endowments. UFF invests the gift, including any matching funds,
through the University of Florida Investment Company (UFICO).
About 4 percent of the investment value becomes spendable income
each year, and the remainder is continually reinvested. Some
donors ask that their money be spent in a certain way. Others leave
the details up to the university. The Pruitts requested that their
gift be used to support teaching, translational research, technology
enhancements, and academic programs for faculty and students
in the BME department. For BME, this means hiring the best
professors, attracting the brightest students, and funding the most
cutting-edge research.

Spendable Income from Pruitt Endowment
[in dollars]
U Spendable income






2007 2008 2009

We want to pursue high-risk/high-gain
research. Even ifthere's only a small chance
that an idea will turn into a major discovery,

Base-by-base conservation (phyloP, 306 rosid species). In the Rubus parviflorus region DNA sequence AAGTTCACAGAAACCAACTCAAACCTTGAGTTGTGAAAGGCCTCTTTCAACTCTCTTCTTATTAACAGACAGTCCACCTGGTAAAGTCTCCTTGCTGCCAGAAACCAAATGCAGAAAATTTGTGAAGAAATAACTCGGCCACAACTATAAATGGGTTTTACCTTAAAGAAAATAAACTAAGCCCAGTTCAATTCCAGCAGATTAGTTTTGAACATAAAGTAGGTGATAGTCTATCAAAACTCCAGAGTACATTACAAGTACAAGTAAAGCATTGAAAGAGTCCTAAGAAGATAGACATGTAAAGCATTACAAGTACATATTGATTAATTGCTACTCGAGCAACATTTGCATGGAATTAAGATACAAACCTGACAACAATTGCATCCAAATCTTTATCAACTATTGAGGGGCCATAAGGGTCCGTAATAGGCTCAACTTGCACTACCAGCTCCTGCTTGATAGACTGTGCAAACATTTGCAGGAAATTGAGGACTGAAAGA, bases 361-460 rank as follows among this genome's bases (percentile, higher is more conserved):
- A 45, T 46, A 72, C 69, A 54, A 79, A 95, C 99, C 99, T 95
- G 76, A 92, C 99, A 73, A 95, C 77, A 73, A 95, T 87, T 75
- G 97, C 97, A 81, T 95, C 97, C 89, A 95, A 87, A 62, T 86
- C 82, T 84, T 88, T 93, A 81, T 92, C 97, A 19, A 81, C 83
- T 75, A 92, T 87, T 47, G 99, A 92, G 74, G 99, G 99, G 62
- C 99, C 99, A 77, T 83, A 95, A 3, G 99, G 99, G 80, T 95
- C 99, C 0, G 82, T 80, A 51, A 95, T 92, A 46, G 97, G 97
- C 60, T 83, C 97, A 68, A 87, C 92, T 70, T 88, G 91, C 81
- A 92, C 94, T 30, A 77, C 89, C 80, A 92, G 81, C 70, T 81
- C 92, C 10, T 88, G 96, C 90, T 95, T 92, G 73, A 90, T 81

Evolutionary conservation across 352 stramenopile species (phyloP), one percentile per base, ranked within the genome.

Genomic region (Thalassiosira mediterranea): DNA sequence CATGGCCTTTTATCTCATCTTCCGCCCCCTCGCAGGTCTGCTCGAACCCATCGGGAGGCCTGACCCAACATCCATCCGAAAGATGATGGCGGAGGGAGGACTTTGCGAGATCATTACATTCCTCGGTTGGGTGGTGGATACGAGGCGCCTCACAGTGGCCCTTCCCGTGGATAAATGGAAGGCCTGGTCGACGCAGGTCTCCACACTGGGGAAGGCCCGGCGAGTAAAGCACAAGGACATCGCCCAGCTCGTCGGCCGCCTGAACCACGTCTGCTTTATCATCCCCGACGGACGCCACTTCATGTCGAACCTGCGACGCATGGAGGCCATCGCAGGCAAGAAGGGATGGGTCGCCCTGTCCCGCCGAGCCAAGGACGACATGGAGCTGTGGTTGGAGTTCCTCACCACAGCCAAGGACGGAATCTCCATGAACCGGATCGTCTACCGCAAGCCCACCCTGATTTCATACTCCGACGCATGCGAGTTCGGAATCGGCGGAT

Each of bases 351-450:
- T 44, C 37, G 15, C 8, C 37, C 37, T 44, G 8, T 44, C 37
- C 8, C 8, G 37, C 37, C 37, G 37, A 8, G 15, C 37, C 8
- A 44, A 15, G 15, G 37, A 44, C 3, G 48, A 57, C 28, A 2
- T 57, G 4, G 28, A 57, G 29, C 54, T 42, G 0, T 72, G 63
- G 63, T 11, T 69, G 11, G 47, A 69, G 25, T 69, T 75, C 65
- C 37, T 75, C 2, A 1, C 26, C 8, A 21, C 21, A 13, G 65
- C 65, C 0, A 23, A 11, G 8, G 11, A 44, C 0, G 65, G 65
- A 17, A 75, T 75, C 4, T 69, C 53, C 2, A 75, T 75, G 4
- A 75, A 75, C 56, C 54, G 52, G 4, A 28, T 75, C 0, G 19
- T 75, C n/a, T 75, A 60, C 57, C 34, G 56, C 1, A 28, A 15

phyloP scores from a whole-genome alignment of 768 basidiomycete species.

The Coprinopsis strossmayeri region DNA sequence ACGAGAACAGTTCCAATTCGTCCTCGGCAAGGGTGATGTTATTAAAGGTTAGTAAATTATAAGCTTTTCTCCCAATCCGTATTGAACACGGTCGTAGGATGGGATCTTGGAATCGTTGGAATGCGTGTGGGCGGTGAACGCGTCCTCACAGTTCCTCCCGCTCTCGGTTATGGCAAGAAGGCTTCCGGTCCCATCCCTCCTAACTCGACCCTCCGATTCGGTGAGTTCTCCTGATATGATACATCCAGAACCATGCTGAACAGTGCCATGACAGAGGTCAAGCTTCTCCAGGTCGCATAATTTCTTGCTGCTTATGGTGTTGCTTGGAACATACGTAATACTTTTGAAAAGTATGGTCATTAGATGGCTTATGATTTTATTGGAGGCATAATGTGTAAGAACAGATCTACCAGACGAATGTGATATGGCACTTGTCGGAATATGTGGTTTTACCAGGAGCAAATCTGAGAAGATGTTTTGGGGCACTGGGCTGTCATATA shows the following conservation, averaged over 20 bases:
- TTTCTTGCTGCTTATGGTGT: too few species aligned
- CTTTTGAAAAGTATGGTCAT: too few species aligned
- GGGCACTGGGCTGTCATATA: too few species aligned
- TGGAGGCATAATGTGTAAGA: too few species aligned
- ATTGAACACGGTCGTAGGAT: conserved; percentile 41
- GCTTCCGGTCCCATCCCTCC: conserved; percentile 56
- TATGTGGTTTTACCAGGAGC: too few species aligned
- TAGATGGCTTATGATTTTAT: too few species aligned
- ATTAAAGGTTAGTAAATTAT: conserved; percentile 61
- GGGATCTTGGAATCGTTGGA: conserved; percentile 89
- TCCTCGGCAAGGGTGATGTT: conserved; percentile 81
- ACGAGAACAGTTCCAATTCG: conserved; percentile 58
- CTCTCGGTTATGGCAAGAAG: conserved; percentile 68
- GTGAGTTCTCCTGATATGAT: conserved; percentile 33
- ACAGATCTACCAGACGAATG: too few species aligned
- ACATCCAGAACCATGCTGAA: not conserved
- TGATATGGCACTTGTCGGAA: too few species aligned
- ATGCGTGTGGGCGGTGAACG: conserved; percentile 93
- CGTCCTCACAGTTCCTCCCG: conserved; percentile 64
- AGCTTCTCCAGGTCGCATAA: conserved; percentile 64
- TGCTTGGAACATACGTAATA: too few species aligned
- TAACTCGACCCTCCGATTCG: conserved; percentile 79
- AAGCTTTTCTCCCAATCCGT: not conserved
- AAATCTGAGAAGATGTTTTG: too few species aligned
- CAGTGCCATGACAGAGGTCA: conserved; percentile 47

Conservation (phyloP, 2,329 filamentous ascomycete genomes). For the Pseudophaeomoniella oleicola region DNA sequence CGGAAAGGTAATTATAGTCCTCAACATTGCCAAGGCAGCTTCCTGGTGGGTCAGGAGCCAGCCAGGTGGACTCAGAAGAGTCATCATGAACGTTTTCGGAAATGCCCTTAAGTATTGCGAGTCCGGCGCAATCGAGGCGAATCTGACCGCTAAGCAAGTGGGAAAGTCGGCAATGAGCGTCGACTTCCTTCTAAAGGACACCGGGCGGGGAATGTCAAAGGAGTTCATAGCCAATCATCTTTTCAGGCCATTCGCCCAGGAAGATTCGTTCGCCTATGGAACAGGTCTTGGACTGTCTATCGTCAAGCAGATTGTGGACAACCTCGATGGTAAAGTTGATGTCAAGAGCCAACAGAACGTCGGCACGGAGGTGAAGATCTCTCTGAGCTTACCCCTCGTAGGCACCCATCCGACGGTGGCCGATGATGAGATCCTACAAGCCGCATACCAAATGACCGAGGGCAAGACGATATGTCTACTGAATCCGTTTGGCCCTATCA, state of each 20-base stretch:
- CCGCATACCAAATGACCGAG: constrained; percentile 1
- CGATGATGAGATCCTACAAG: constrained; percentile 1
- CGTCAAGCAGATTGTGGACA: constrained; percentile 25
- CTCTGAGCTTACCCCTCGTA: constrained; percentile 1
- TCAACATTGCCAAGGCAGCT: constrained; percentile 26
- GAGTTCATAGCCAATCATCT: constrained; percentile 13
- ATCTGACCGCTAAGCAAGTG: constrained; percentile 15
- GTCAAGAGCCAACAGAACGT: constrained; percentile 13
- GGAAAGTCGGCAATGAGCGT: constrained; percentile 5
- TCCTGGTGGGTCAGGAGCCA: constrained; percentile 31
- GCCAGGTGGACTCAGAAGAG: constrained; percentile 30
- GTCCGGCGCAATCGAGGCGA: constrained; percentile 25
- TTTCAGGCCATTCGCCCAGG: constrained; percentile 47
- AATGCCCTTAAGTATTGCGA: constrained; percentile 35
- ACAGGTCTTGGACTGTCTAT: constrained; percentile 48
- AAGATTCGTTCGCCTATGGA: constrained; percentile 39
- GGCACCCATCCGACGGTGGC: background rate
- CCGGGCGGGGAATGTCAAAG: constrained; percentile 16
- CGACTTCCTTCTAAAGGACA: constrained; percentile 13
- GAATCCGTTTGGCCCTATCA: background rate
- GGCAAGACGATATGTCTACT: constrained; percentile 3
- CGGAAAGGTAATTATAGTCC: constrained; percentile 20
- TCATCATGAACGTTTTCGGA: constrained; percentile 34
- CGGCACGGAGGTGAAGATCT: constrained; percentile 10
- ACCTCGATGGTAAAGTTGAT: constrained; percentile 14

we want to go after it. That's how we'll
change the world.
-William L. Ditto
Professor & Chair, Biomedical Engineering

Pruitt Endowment Market Value t
[in dollars]







m Endotneni Markel Value

2007 2008 2009

More than $100,000 will be immediately available to the J. Crayton Pruitt Family
Department of Biomedical Engineering. The investment will grow over the next
several years, and by 2010, UFF projects the endowment will create for BME
more than $750,000 annually and have a market value of nearly $23 million.

Looking ahead: The future of Gator Engineering
A top priority for the College of Engineering in the next five to
seven years is to raise at least $40,000,000 in new gifts to create
endowments for named professorships, graduate fellowships, and
named chairs, and at least $20,000,000 for new buildings and
unrestricted operating support.

t Market Value based on an assumed 8% annualized rate of return. All figures
based on receipt of state matching funds, to be paid out over four years.